Let's talk a little about the design and manufacturing of these wooden rims.


The wooden rims made of beech were provided by FSA employee Ric Hjertberg, the man behind Wheel Fanatyk, a workshop that distributes these rims for Cerchi Ghisallo.

Cerchi Ghisallo produces wooden rims, mudguards, chaincases, and beechwood packs and carry racks.

Rims like these were the bread and butter of bicycle racing for over seventy years and it made sense to rig the Cherry Bomb with the classic, lively ride of the yesteryear. However, rim brakes introduce the challenge of rim wear due to grit sticking onto the brake pads, although wood's co-efficient of friction with such brakes are superior in dry riding, as claimed by Ric here. Traditional brake pads would also melt due to the localized heat produced during braking. So it was decided that the Cherry Bomb would feature disc brakes for practicality and safety.

Ric has interesting things to teach us. I thank him for this writeup, where he talks in detail about the functioning and other design considerations for wooden rims.

"To understand how a wood rim functions, we need to talk about density and the stiffness of shapes and materials. A bicycle rim resists bending according to the stiffness of the given material and shape. However, material near the rim's exterior does most of the work. Why? When the rim bends, this exterior undergoes the greatest deformation. For example, with a bend to the left, compression is felt on the left and tension on the right. These forces are greatest on the surface, furthest from the rim centerline. As it bends, the magnitudes of compression and stretching are greatest on the surface and this area puts up the greatest resistance. If the rim were solid, material in the center would barely detect the bending. For every degree of bend, internal deformation is smaller than that on the surface.

Wood is much lighter than metals or composites, and this low density is what it leverages as a wheel rim.

Density (g/cm3)

  • carbon fiber = 1.7
  • aluminum = 2.7
  • wood (beech) = .7
Because wood is so light, its resistance to bending is necessarily less than metals. Compared to the other materials, wood needs more frequent spoke support. So, we use traditional spoke numbers like 32 and 36 per wheel. In fact, wood's long reign as premier high performance rim is a major reason for these particular spoke counts. Even three decades after switching to aluminum alloys wheel makers retained these numbers. In the face of aerodynamic evidence, spoke numbers have come down dramatically. However, research shows that the wind resistance of larger spoke numbers only becomes a liability at high speeds rare outside of competition.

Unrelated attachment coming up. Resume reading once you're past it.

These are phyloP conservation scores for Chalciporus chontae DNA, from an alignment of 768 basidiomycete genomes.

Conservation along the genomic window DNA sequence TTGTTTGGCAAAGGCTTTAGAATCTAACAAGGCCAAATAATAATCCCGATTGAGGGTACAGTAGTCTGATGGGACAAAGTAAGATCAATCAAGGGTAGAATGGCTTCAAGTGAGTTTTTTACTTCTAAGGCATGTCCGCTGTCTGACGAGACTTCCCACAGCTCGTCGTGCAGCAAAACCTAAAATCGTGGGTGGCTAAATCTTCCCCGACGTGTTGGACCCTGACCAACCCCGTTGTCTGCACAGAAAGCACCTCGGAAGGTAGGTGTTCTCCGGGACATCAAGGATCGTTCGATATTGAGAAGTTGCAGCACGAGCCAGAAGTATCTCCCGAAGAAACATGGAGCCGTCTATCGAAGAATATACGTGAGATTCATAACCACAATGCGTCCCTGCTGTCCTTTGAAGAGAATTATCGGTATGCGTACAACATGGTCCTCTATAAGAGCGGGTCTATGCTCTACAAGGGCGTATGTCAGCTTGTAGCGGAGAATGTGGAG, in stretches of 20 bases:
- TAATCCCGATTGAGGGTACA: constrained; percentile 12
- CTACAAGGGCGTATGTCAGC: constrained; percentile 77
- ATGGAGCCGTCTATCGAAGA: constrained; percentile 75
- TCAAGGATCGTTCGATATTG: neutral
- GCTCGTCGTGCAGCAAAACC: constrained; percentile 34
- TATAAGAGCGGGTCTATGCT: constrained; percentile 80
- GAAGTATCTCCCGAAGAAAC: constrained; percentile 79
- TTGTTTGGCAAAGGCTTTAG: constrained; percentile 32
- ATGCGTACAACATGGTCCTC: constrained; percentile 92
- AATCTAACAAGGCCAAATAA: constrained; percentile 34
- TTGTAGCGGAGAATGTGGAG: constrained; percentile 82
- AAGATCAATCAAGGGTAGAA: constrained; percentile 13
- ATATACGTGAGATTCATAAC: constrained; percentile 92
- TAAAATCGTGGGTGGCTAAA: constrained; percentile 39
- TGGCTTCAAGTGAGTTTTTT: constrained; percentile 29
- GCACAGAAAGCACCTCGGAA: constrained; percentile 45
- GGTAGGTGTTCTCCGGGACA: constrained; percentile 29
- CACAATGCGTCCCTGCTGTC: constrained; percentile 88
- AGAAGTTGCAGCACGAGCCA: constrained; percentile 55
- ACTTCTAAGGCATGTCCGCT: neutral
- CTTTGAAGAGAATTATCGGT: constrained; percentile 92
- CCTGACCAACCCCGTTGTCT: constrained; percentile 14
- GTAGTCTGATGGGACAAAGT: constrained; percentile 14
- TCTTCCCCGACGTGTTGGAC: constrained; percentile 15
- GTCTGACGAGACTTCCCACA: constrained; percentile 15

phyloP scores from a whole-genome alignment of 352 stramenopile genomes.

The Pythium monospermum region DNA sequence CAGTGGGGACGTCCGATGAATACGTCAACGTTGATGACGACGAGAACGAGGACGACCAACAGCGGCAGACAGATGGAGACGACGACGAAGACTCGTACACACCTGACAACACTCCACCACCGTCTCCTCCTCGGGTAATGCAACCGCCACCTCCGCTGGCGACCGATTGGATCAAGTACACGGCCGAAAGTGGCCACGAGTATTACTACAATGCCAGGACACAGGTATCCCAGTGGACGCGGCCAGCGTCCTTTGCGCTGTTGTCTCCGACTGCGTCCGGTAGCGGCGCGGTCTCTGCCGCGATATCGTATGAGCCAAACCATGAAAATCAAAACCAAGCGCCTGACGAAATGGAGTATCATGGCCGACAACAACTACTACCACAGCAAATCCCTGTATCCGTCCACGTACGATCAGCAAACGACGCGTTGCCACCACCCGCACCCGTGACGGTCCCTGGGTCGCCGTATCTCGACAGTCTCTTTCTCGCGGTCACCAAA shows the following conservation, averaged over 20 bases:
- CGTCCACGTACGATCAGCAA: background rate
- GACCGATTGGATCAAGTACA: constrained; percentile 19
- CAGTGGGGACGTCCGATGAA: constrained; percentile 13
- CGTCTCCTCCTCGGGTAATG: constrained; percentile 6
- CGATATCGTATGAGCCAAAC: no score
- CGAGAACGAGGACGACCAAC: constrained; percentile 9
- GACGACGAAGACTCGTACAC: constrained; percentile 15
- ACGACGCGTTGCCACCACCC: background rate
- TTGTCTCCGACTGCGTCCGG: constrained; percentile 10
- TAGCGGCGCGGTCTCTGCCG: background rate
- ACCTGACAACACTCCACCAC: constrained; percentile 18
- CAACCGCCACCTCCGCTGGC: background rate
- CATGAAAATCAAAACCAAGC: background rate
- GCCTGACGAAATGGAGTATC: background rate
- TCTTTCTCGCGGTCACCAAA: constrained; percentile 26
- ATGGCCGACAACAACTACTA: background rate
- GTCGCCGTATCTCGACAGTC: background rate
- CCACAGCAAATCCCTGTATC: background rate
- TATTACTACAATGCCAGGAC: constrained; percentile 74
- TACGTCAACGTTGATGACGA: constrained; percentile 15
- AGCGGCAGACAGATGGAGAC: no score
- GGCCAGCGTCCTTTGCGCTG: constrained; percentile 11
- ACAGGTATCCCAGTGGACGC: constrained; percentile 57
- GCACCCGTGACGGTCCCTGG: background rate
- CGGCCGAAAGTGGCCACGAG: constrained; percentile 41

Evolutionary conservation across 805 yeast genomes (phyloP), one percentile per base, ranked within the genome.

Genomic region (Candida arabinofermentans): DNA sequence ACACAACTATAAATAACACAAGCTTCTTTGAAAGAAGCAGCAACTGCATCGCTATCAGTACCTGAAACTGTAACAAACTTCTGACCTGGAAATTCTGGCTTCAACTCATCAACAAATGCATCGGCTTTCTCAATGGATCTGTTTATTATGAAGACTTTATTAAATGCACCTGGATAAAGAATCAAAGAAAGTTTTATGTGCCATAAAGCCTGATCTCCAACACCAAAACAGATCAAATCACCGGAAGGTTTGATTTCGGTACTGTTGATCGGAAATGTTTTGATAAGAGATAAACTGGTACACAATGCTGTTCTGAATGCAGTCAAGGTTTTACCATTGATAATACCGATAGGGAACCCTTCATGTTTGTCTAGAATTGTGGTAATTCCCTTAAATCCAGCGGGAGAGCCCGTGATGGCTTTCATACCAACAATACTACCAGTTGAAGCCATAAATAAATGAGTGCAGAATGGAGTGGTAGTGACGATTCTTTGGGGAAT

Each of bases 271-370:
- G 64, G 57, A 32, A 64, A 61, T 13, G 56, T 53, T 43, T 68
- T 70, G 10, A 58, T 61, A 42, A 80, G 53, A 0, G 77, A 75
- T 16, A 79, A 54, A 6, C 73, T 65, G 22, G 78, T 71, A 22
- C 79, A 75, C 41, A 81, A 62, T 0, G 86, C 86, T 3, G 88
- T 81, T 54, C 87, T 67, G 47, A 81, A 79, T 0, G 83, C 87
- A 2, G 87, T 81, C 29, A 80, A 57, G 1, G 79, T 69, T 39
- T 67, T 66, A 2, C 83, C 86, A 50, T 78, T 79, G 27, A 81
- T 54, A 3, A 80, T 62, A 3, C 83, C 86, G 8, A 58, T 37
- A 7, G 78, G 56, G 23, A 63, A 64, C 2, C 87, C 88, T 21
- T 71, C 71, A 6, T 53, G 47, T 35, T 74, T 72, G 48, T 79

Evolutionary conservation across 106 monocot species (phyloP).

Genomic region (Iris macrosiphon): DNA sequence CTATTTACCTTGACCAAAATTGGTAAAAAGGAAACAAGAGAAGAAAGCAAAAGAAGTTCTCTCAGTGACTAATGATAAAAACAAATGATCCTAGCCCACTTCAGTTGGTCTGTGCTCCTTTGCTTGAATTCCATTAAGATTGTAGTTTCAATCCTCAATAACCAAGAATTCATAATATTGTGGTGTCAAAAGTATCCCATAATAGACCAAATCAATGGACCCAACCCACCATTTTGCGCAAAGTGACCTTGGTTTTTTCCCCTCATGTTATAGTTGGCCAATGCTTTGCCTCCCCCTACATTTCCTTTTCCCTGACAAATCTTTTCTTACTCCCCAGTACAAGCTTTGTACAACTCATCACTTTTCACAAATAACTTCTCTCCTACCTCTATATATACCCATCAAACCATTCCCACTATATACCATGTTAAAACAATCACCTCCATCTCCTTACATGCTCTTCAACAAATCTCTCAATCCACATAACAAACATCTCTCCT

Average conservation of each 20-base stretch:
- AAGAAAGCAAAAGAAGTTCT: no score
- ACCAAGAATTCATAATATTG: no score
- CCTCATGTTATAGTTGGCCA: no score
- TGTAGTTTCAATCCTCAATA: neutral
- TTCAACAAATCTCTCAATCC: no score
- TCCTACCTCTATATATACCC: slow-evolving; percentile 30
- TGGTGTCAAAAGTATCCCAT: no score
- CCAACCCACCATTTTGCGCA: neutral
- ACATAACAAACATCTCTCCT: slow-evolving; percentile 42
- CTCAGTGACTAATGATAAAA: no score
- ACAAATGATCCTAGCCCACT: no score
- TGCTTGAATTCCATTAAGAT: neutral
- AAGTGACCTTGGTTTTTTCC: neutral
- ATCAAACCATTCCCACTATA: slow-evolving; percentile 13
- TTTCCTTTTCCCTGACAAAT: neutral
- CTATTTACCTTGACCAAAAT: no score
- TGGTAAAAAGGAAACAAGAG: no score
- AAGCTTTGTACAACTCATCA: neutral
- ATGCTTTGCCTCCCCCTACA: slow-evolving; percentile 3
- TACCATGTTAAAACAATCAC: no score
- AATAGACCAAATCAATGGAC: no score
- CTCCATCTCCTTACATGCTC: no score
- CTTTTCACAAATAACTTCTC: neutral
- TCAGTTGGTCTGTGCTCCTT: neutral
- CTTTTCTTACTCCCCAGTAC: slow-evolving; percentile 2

So, given more spoke support, what kind of wheel does this solid but very light material make? First, the lower spoke tensions that wood prefers allow it to move around more. This additional degree of motion allows it to absorb shock, to attenuate the vibrations of the road; the same as a lower pressure tire. But the actual deflection of a wood rim during riding is tiny, so the bicycle's quickness is not impaired. What seems to disappear are the higher frequency vibrations of pavement that can tire the body over time and make joints ache. An aluminum rim, built to lower tension, would also move around. Unfortunately, aluminum does not absorb energy to the degree of other materials like steel, wood or composites. So the comfort benefit would be small.

In addition to shock absorption, wood is harder to dent. Its low density means that a pot hole will create only local damage: a nick rather than a generalized dent that might interfere with braking. So, wood rims are legendary for resisting dents; a valuable asset in a world of poorly paved roads. One further advantage is the heat resistance of wood. Rim braking dumps large amounts of heat into the brake caliper and rim, in order to slow the vehicle. Aluminum rims eagerly accept this heat which, when excessive, can melt the tire or tire cement, causing failures. Wood rims refuse to accept this heat preferring, instead, to burn superficially at their surface. A wood rim pushed to braking extremes will create a barely detectable burning odor, but its tires remain cool. The flip side of this tendency is higher heat that brake pads see. Unable to hand off the heat to the wood rim, traditional brake pads will melt on wood. This characteristic can be managed.